Validity, potential clinical utility and comparison of a consumer activity tracker and a research-grade activity tracker in insomnia disorder II: Outside the laboratory

Kellie Hamill, Ria Jumabhoy, Piyumi Kahawage, Massimiliano de Zambotti, Elizabeth M Walters, Sean P. A. Drummond

Research output: Contribution to journalArticleResearchpeer-review

1 Citation (Scopus)

Abstract

Accurate assessment of sleep can be fundamental for monitoring, managing and evaluating treatment outcomes within diseases. A proliferation of consumer activity trackers gives easy access to objective sleep. We evaluated the performance of a commercial device (Fitbit Alta HR) relative to a research-grade actigraph (Actiwatch Spectrum Pro) in measuring sleep before and after a cognitive behavioural intervention in insomnia disorder. Twenty-five individuals with DSM-5 insomnia disorder (M = 50.6 ± 15.9 years) wore Fitbit and Actiwatch and completed a sleep diary during an in-laboratory polysomnogram, and for 1 week preceding and following seven weekly sessions of cognitive-behavioural intervention for insomnia. Device performance was compared for sleep outcomes (total sleep time, sleep latency, sleep efficiency and wake after sleep onset). The analyses assessed (a) agreement between devices across days and pre- to post-treatment, and (b) whether pre- to post-treatment changes in sleep assessed by devices correlated with clinical measures of change. Devices generally did not significantly differ from each other on sleep variable estimates, either night to night, in response to sleep manipulation (pre- to post-treatment) or in response to changes in environment (in the laboratory versus at home). Change in sleep measures across time from each device showed some correlation with common clinical measures of change in insomnia, but not insomnia diagnosis as a categorical variable. Overall, the Fitbit provides similar estimates of sleep outside the laboratory to a research grade actigraph. Despite the similarity between Fitbit and Actiwatch performance, the use of consumer technology is still in its infancy and caution should be taken in its interpretation.

Original languageEnglish
Article numbere12944
Number of pages10
JournalJournal of Sleep Research
DOIs
Publication statusAccepted/In press - 3 Nov 2019

Keywords

  • actigraphy
  • activity monitor
  • consumer sleep tracker
  • night-to-night variability
  • wearables

Cite this

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title = "Validity, potential clinical utility and comparison of a consumer activity tracker and a research-grade activity tracker in insomnia disorder II: Outside the laboratory",
abstract = "Accurate assessment of sleep can be fundamental for monitoring, managing and evaluating treatment outcomes within diseases. A proliferation of consumer activity trackers gives easy access to objective sleep. We evaluated the performance of a commercial device (Fitbit Alta HR) relative to a research-grade actigraph (Actiwatch Spectrum Pro) in measuring sleep before and after a cognitive behavioural intervention in insomnia disorder. Twenty-five individuals with DSM-5 insomnia disorder (M = 50.6 ± 15.9 years) wore Fitbit and Actiwatch and completed a sleep diary during an in-laboratory polysomnogram, and for 1 week preceding and following seven weekly sessions of cognitive-behavioural intervention for insomnia. Device performance was compared for sleep outcomes (total sleep time, sleep latency, sleep efficiency and wake after sleep onset). The analyses assessed (a) agreement between devices across days and pre- to post-treatment, and (b) whether pre- to post-treatment changes in sleep assessed by devices correlated with clinical measures of change. Devices generally did not significantly differ from each other on sleep variable estimates, either night to night, in response to sleep manipulation (pre- to post-treatment) or in response to changes in environment (in the laboratory versus at home). Change in sleep measures across time from each device showed some correlation with common clinical measures of change in insomnia, but not insomnia diagnosis as a categorical variable. Overall, the Fitbit provides similar estimates of sleep outside the laboratory to a research grade actigraph. Despite the similarity between Fitbit and Actiwatch performance, the use of consumer technology is still in its infancy and caution should be taken in its interpretation.",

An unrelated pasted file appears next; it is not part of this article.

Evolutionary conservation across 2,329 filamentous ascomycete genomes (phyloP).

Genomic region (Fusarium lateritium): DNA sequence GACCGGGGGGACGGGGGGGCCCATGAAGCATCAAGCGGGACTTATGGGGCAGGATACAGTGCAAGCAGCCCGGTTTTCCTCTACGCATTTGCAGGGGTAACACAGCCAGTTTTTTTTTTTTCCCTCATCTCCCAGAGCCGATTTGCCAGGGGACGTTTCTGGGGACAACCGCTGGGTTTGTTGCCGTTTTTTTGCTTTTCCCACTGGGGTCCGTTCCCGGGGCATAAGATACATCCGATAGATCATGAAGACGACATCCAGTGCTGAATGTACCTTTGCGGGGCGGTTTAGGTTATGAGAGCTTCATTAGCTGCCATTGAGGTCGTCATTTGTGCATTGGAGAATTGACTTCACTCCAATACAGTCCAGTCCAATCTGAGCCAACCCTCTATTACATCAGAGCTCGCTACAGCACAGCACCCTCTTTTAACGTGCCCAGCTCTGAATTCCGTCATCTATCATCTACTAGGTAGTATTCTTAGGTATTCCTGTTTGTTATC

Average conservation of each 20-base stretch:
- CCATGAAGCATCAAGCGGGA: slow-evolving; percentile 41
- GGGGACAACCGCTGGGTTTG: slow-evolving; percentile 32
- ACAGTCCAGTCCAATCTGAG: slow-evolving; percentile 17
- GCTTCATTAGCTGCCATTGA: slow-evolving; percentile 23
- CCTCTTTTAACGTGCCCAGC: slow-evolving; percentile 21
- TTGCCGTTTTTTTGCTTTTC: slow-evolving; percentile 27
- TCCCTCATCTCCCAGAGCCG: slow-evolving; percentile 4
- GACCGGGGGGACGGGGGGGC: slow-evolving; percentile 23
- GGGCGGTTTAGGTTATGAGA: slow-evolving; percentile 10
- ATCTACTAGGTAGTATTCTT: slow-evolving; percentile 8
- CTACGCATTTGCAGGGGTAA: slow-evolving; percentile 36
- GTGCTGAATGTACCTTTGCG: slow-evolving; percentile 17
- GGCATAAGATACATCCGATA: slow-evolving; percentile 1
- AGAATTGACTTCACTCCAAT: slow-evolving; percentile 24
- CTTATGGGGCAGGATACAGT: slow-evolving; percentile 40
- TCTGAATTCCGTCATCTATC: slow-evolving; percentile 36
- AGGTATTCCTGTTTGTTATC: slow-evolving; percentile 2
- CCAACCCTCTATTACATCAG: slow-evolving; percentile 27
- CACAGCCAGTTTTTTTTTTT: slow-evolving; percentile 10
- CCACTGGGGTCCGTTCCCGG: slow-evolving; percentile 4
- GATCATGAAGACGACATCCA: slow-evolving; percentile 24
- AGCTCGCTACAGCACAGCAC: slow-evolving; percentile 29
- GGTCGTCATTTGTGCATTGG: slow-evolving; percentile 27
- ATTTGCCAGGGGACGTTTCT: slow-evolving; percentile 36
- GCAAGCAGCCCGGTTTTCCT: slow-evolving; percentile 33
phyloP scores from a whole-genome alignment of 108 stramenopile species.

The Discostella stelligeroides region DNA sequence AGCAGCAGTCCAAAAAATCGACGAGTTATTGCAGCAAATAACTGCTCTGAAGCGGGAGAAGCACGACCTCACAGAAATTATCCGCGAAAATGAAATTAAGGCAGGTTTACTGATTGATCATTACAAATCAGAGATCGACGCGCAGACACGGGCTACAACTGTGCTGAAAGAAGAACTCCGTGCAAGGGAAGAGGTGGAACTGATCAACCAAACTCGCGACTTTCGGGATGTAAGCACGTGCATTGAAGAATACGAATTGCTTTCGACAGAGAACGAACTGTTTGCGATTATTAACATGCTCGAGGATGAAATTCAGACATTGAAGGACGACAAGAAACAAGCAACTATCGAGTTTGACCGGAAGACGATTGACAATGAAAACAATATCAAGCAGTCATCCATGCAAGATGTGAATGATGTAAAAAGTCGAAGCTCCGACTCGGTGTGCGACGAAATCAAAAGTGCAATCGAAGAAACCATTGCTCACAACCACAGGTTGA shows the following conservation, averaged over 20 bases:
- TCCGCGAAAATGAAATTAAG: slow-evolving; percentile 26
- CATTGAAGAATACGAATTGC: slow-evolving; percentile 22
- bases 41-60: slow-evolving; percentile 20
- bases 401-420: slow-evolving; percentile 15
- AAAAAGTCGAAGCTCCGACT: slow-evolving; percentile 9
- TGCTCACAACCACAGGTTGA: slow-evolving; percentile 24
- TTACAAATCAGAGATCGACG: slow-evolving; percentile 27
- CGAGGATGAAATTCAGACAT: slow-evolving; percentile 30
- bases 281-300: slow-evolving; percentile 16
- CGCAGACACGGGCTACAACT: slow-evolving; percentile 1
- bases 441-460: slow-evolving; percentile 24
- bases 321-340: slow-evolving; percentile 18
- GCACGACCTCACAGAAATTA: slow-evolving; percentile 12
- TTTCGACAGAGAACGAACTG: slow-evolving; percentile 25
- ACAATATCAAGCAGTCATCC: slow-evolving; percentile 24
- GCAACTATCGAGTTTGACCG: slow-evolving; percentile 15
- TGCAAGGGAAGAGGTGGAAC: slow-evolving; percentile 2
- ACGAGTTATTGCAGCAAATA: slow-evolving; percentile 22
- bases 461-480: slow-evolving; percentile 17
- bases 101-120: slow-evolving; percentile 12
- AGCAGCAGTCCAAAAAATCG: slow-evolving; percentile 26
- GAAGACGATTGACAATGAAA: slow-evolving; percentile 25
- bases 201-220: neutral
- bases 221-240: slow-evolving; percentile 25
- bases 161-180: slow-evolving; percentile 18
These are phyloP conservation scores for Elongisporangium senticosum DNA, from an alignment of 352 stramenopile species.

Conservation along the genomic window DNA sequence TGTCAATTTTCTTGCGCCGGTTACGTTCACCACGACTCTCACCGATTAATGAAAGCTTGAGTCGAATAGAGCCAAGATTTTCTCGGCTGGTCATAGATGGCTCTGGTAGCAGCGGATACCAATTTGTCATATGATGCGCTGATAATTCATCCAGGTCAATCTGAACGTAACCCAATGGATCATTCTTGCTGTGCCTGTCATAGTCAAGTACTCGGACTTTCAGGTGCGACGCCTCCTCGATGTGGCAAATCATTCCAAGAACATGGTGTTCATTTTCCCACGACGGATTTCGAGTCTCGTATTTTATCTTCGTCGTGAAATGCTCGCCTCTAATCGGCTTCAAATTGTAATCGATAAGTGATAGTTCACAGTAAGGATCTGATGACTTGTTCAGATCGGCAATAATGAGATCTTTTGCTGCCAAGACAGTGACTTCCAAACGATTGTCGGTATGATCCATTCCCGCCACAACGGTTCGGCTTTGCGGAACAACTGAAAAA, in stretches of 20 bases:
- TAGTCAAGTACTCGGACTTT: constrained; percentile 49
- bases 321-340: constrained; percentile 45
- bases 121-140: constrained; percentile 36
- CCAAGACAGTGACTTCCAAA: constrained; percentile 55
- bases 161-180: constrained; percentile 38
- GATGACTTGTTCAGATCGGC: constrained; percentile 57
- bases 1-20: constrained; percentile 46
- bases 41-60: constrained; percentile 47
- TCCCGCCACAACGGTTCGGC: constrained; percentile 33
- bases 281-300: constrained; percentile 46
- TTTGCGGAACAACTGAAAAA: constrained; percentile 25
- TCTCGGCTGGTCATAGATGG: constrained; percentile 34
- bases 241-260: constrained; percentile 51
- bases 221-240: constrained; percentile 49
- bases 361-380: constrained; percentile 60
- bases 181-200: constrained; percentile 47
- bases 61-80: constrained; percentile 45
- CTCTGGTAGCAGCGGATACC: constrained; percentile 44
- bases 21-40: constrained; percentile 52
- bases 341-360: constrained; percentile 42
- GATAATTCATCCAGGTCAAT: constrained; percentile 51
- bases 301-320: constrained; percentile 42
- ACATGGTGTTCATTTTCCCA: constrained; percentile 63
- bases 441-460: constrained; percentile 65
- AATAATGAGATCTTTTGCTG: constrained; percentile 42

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Validity, potential clinical utility and comparison of a consumer activity tracker and a research-grade activity tracker in insomnia disorder II : Outside the laboratory. / Hamill, Kellie; Jumabhoy, Ria; Kahawage, Piyumi; de Zambotti, Massimiliano; Walters, Elizabeth M; Drummond, Sean P. A.

In: Journal of Sleep Research, 03.11.2019.

Research output: Contribution to journalArticleResearchpeer-review

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T1 - Validity, potential clinical utility and comparison of a consumer activity tracker and a research-grade activity tracker in insomnia disorder II

T2 - Outside the laboratory

AU - Hamill, Kellie

AU - Jumabhoy, Ria

AU - Kahawage, Piyumi

AU - de Zambotti, Massimiliano

AU - Walters, Elizabeth M

AU - Drummond, Sean P. A.

PY - 2019/11/3

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KW - actigraphy

KW - activity monitor

KW - consumer sleep tracker

KW - night-to-night variability

KW - wearables

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